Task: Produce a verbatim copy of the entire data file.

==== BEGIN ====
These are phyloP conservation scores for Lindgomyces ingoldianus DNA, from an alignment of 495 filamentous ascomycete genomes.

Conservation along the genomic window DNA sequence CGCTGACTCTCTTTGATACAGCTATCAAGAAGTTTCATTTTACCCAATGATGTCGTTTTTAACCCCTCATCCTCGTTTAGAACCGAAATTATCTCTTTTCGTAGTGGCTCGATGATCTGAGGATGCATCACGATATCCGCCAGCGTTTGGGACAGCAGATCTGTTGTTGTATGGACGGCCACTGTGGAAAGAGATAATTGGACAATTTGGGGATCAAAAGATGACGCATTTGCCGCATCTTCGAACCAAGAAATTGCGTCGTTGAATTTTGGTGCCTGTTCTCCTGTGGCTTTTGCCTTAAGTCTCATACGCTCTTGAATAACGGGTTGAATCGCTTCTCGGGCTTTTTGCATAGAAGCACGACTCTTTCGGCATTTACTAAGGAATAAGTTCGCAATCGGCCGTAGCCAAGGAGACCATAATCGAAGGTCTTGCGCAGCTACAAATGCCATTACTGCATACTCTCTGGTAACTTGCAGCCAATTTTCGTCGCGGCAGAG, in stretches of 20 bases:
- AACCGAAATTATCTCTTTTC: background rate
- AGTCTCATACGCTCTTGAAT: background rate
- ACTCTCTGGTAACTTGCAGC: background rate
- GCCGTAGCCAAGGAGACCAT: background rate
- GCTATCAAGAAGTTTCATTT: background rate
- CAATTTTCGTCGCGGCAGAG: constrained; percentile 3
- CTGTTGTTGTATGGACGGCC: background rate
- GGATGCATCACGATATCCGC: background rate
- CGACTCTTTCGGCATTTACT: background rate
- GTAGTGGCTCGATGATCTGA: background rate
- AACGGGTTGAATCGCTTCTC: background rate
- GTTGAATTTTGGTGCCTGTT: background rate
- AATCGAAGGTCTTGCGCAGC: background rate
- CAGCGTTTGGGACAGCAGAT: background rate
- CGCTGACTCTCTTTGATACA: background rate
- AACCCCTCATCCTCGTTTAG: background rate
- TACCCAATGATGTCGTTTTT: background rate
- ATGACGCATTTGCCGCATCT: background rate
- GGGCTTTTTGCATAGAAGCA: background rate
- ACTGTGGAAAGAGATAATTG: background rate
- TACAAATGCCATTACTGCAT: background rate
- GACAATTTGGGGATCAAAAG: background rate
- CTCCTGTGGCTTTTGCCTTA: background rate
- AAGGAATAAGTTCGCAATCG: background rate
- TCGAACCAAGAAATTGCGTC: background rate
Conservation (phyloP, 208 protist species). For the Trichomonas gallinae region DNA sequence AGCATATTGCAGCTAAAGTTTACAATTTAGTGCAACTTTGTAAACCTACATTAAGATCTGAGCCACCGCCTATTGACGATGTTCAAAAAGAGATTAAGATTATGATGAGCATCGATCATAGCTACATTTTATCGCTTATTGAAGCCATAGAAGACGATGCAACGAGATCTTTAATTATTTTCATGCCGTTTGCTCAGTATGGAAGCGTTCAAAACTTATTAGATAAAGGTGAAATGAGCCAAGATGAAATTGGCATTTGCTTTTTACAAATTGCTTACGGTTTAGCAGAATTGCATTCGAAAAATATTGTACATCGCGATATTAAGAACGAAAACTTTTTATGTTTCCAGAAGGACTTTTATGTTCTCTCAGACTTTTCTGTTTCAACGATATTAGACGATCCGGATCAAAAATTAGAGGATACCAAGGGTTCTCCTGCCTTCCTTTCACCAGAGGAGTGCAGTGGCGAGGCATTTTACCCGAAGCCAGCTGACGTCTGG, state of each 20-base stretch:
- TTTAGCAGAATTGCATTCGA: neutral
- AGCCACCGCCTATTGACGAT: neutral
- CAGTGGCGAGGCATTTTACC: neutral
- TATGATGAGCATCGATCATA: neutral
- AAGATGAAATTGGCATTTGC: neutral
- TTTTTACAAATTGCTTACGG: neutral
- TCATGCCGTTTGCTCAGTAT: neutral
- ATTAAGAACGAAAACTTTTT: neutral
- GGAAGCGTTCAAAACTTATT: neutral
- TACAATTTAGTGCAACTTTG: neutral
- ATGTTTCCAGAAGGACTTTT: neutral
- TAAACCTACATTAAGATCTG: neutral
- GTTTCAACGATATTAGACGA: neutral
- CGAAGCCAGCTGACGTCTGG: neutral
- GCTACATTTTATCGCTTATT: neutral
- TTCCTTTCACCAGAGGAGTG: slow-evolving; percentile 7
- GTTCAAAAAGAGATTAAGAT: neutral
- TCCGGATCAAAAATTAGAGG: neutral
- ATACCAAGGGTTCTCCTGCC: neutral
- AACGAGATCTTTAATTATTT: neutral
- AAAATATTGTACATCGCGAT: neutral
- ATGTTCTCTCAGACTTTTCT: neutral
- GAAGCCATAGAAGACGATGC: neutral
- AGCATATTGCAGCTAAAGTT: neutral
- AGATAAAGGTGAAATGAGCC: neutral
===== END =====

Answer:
These are phyloP conservation scores for Lindgomyces ingoldianus DNA, from an alignment of 495 filamentous ascomycete genomes.

Conservation along the genomic window DNA sequence CGCTGACTCTCTTTGATACAGCTATCAAGAAGTTTCATTTTACCCAATGATGTCGTTTTTAACCCCTCATCCTCGTTTAGAACCGAAATTATCTCTTTTCGTAGTGGCTCGATGATCTGAGGATGCATCACGATATCCGCCAGCGTTTGGGACAGCAGATCTGTTGTTGTATGGACGGCCACTGTGGAAAGAGATAATTGGACAATTTGGGGATCAAAAGATGACGCATTTGCCGCATCTTCGAACCAAGAAATTGCGTCGTTGAATTTTGGTGCCTGTTCTCCTGTGGCTTTTGCCTTAAGTCTCATACGCTCTTGAATAACGGGTTGAATCGCTTCTCGGGCTTTTTGCATAGAAGCACGACTCTTTCGGCATTTACTAAGGAATAAGTTCGCAATCGGCCGTAGCCAAGGAGACCATAATCGAAGGTCTTGCGCAGCTACAAATGCCATTACTGCATACTCTCTGGTAACTTGCAGCCAATTTTCGTCGCGGCAGAG, in stretches of 20 bases:
- AACCGAAATTATCTCTTTTC: background rate
- AGTCTCATACGCTCTTGAAT: background rate
- ACTCTCTGGTAACTTGCAGC: background rate
- GCCGTAGCCAAGGAGACCAT: background rate
- GCTATCAAGAAGTTTCATTT: background rate
- CAATTTTCGTCGCGGCAGAG: constrained; percentile 3
- CTGTTGTTGTATGGACGGCC: background rate
- GGATGCATCACGATATCCGC: background rate
- CGACTCTTTCGGCATTTACT: background rate
- GTAGTGGCTCGATGATCTGA: background rate
- AACGGGTTGAATCGCTTCTC: background rate
- GTTGAATTTTGGTGCCTGTT: background rate
- AATCGAAGGTCTTGCGCAGC: background rate
- CAGCGTTTGGGACAGCAGAT: background rate
- CGCTGACTCTCTTTGATACA: background rate
- AACCCCTCATCCTCGTTTAG: background rate
- TACCCAATGATGTCGTTTTT: background rate
- ATGACGCATTTGCCGCATCT: background rate
- GGGCTTTTTGCATAGAAGCA: background rate
- ACTGTGGAAAGAGATAATTG: background rate
- TACAAATGCCATTACTGCAT: background rate
- GACAATTTGGGGATCAAAAG: background rate
- CTCCTGTGGCTTTTGCCTTA: background rate
- AAGGAATAAGTTCGCAATCG: background rate
- TCGAACCAAGAAATTGCGTC: background rate
Conservation (phyloP, 208 protist species). For the Trichomonas gallinae region DNA sequence AGCATATTGCAGCTAAAGTTTACAATTTAGTGCAACTTTGTAAACCTACATTAAGATCTGAGCCACCGCCTATTGACGATGTTCAAAAAGAGATTAAGATTATGATGAGCATCGATCATAGCTACATTTTATCGCTTATTGAAGCCATAGAAGACGATGCAACGAGATCTTTAATTATTTTCATGCCGTTTGCTCAGTATGGAAGCGTTCAAAACTTATTAGATAAAGGTGAAATGAGCCAAGATGAAATTGGCATTTGCTTTTTACAAATTGCTTACGGTTTAGCAGAATTGCATTCGAAAAATATTGTACATCGCGATATTAAGAACGAAAACTTTTTATGTTTCCAGAAGGACTTTTATGTTCTCTCAGACTTTTCTGTTTCAACGATATTAGACGATCCGGATCAAAAATTAGAGGATACCAAGGGTTCTCCTGCCTTCCTTTCACCAGAGGAGTGCAGTGGCGAGGCATTTTACCCGAAGCCAGCTGACGTCTGG, state of each 20-base stretch:
- TTTAGCAGAATTGCATTCGA: neutral
- AGCCACCGCCTATTGACGAT: neutral
- CAGTGGCGAGGCATTTTACC: neutral
- TATGATGAGCATCGATCATA: neutral
- AAGATGAAATTGGCATTTGC: neutral
- TTTTTACAAATTGCTTACGG: neutral
- TCATGCCGTTTGCTCAGTAT: neutral
- ATTAAGAACGAAAACTTTTT: neutral
- GGAAGCGTTCAAAACTTATT: neutral
- TACAATTTAGTGCAACTTTG: neutral
- ATGTTTCCAGAAGGACTTTT: neutral
- TAAACCTACATTAAGATCTG: neutral
- GTTTCAACGATATTAGACGA: neutral
- CGAAGCCAGCTGACGTCTGG: neutral
- GCTACATTTTATCGCTTATT: neutral
- TTCCTTTCACCAGAGGAGTG: slow-evolving; percentile 7
- GTTCAAAAAGAGATTAAGAT: neutral
- TCCGGATCAAAAATTAGAGG: neutral
- ATACCAAGGGTTCTCCTGCC: neutral
- AACGAGATCTTTAATTATTT: neutral
- AAAATATTGTACATCGCGAT: neutral
- ATGTTCTCTCAGACTTTTCT: neutral
- GAAGCCATAGAAGACGATGC: neutral
- AGCATATTGCAGCTAAAGTT: neutral
- AGATAAAGGTGAAATGAGCC: neutral